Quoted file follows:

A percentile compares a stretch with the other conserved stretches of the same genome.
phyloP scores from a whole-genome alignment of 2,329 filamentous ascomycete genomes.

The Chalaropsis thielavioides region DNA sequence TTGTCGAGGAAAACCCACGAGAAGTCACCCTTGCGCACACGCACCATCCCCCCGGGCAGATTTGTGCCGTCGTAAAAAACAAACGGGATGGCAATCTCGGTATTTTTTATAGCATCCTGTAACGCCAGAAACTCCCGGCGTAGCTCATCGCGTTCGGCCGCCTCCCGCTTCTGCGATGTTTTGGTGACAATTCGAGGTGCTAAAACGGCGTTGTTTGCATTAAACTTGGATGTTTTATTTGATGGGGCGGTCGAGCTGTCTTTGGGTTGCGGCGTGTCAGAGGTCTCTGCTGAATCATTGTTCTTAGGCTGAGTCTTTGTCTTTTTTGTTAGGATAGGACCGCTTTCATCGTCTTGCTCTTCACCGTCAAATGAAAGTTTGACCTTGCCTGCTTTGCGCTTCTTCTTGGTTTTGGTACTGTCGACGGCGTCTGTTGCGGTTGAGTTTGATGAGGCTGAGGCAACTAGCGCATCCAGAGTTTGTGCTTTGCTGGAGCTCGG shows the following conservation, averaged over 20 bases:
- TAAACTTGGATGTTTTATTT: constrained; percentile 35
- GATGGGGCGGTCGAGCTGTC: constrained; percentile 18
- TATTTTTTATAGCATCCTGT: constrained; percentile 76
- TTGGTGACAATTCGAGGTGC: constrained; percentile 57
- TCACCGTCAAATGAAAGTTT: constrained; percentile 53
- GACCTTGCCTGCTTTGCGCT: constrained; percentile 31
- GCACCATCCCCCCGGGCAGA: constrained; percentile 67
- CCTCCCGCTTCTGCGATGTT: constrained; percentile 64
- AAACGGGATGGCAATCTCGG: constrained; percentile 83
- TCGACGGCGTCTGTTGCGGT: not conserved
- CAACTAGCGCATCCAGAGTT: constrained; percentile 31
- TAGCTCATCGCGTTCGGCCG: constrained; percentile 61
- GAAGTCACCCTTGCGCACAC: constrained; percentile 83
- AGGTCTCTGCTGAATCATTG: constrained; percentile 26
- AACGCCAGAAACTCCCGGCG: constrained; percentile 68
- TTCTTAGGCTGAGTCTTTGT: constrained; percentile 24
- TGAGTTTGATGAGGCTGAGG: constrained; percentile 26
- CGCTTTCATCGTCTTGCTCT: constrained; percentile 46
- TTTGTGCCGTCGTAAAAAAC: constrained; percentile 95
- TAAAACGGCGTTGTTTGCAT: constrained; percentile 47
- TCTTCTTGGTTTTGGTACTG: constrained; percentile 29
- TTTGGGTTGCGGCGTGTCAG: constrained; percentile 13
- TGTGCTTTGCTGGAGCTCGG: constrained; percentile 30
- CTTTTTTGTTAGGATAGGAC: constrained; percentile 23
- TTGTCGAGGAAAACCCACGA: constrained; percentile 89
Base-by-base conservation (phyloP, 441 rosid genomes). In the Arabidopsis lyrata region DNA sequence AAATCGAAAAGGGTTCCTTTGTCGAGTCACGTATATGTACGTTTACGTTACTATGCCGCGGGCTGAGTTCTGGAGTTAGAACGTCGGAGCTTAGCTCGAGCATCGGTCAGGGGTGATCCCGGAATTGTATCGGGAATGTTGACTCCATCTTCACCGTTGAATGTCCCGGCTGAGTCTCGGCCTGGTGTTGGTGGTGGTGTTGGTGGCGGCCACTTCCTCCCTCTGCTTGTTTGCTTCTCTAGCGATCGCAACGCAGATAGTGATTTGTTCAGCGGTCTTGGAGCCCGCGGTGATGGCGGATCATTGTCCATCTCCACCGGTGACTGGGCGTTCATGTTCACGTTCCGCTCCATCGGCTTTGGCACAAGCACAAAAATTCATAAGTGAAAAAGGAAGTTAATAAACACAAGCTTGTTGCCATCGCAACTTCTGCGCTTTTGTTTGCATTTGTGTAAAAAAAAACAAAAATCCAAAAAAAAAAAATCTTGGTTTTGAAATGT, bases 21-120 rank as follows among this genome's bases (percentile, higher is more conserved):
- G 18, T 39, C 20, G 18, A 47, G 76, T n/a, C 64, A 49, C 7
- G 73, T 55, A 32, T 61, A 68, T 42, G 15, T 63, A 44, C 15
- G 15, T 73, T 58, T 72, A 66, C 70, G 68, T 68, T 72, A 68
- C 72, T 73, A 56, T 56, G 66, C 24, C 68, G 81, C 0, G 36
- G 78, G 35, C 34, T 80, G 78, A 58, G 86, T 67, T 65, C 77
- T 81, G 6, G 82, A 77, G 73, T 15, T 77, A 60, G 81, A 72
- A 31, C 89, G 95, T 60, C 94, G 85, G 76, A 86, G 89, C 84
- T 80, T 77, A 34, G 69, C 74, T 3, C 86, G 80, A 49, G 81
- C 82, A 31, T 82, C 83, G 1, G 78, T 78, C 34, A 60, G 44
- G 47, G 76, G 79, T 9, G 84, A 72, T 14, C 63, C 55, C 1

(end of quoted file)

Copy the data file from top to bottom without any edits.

A percentile compares a stretch with the other conserved stretches of the same genome.
phyloP scores from a whole-genome alignment of 2,329 filamentous ascomycete genomes.

The Chalaropsis thielavioides region DNA sequence TTGTCGAGGAAAACCCACGAGAAGTCACCCTTGCGCACACGCACCATCCCCCCGGGCAGATTTGTGCCGTCGTAAAAAACAAACGGGATGGCAATCTCGGTATTTTTTATAGCATCCTGTAACGCCAGAAACTCCCGGCGTAGCTCATCGCGTTCGGCCGCCTCCCGCTTCTGCGATGTTTTGGTGACAATTCGAGGTGCTAAAACGGCGTTGTTTGCATTAAACTTGGATGTTTTATTTGATGGGGCGGTCGAGCTGTCTTTGGGTTGCGGCGTGTCAGAGGTCTCTGCTGAATCATTGTTCTTAGGCTGAGTCTTTGTCTTTTTTGTTAGGATAGGACCGCTTTCATCGTCTTGCTCTTCACCGTCAAATGAAAGTTTGACCTTGCCTGCTTTGCGCTTCTTCTTGGTTTTGGTACTGTCGACGGCGTCTGTTGCGGTTGAGTTTGATGAGGCTGAGGCAACTAGCGCATCCAGAGTTTGTGCTTTGCTGGAGCTCGG shows the following conservation, averaged over 20 bases:
- TAAACTTGGATGTTTTATTT: constrained; percentile 35
- GATGGGGCGGTCGAGCTGTC: constrained; percentile 18
- TATTTTTTATAGCATCCTGT: constrained; percentile 76
- TTGGTGACAATTCGAGGTGC: constrained; percentile 57
- TCACCGTCAAATGAAAGTTT: constrained; percentile 53
- GACCTTGCCTGCTTTGCGCT: constrained; percentile 31
- GCACCATCCCCCCGGGCAGA: constrained; percentile 67
- CCTCCCGCTTCTGCGATGTT: constrained; percentile 64
- AAACGGGATGGCAATCTCGG: constrained; percentile 83
- TCGACGGCGTCTGTTGCGGT: not conserved
- CAACTAGCGCATCCAGAGTT: constrained; percentile 31
- TAGCTCATCGCGTTCGGCCG: constrained; percentile 61
- GAAGTCACCCTTGCGCACAC: constrained; percentile 83
- AGGTCTCTGCTGAATCATTG: constrained; percentile 26
- AACGCCAGAAACTCCCGGCG: constrained; percentile 68
- TTCTTAGGCTGAGTCTTTGT: constrained; percentile 24
- TGAGTTTGATGAGGCTGAGG: constrained; percentile 26
- CGCTTTCATCGTCTTGCTCT: constrained; percentile 46
- TTTGTGCCGTCGTAAAAAAC: constrained; percentile 95
- TAAAACGGCGTTGTTTGCAT: constrained; percentile 47
- TCTTCTTGGTTTTGGTACTG: constrained; percentile 29
- TTTGGGTTGCGGCGTGTCAG: constrained; percentile 13
- TGTGCTTTGCTGGAGCTCGG: constrained; percentile 30
- CTTTTTTGTTAGGATAGGAC: constrained; percentile 23
- TTGTCGAGGAAAACCCACGA: constrained; percentile 89
Base-by-base conservation (phyloP, 441 rosid genomes). In the Arabidopsis lyrata region DNA sequence AAATCGAAAAGGGTTCCTTTGTCGAGTCACGTATATGTACGTTTACGTTACTATGCCGCGGGCTGAGTTCTGGAGTTAGAACGTCGGAGCTTAGCTCGAGCATCGGTCAGGGGTGATCCCGGAATTGTATCGGGAATGTTGACTCCATCTTCACCGTTGAATGTCCCGGCTGAGTCTCGGCCTGGTGTTGGTGGTGGTGTTGGTGGCGGCCACTTCCTCCCTCTGCTTGTTTGCTTCTCTAGCGATCGCAACGCAGATAGTGATTTGTTCAGCGGTCTTGGAGCCCGCGGTGATGGCGGATCATTGTCCATCTCCACCGGTGACTGGGCGTTCATGTTCACGTTCCGCTCCATCGGCTTTGGCACAAGCACAAAAATTCATAAGTGAAAAAGGAAGTTAATAAACACAAGCTTGTTGCCATCGCAACTTCTGCGCTTTTGTTTGCATTTGTGTAAAAAAAAACAAAAATCCAAAAAAAAAAAATCTTGGTTTTGAAATGT, bases 21-120 rank as follows among this genome's bases (percentile, higher is more conserved):
- G 18, T 39, C 20, G 18, A 47, G 76, T n/a, C 64, A 49, C 7
- G 73, T 55, A 32, T 61, A 68, T 42, G 15, T 63, A 44, C 15
- G 15, T 73, T 58, T 72, A 66, C 70, G 68, T 68, T 72, A 68
- C 72, T 73, A 56, T 56, G 66, C 24, C 68, G 81, C 0, G 36
- G 78, G 35, C 34, T 80, G 78, A 58, G 86, T 67, T 65, C 77
- T 81, G 6, G 82, A 77, G 73, T 15, T 77, A 60, G 81, A 72
- A 31, C 89, G 95, T 60, C 94, G 85, G 76, A 86, G 89, C 84
- T 80, T 77, A 34, G 69, C 74, T 3, C 86, G 80, A 49, G 81
- C 82, A 31, T 82, C 83, G 1, G 78, T 78, C 34, A 60, G 44
- G 47, G 76, G 79, T 9, G 84, A 72, T 14, C 63, C 55, C 1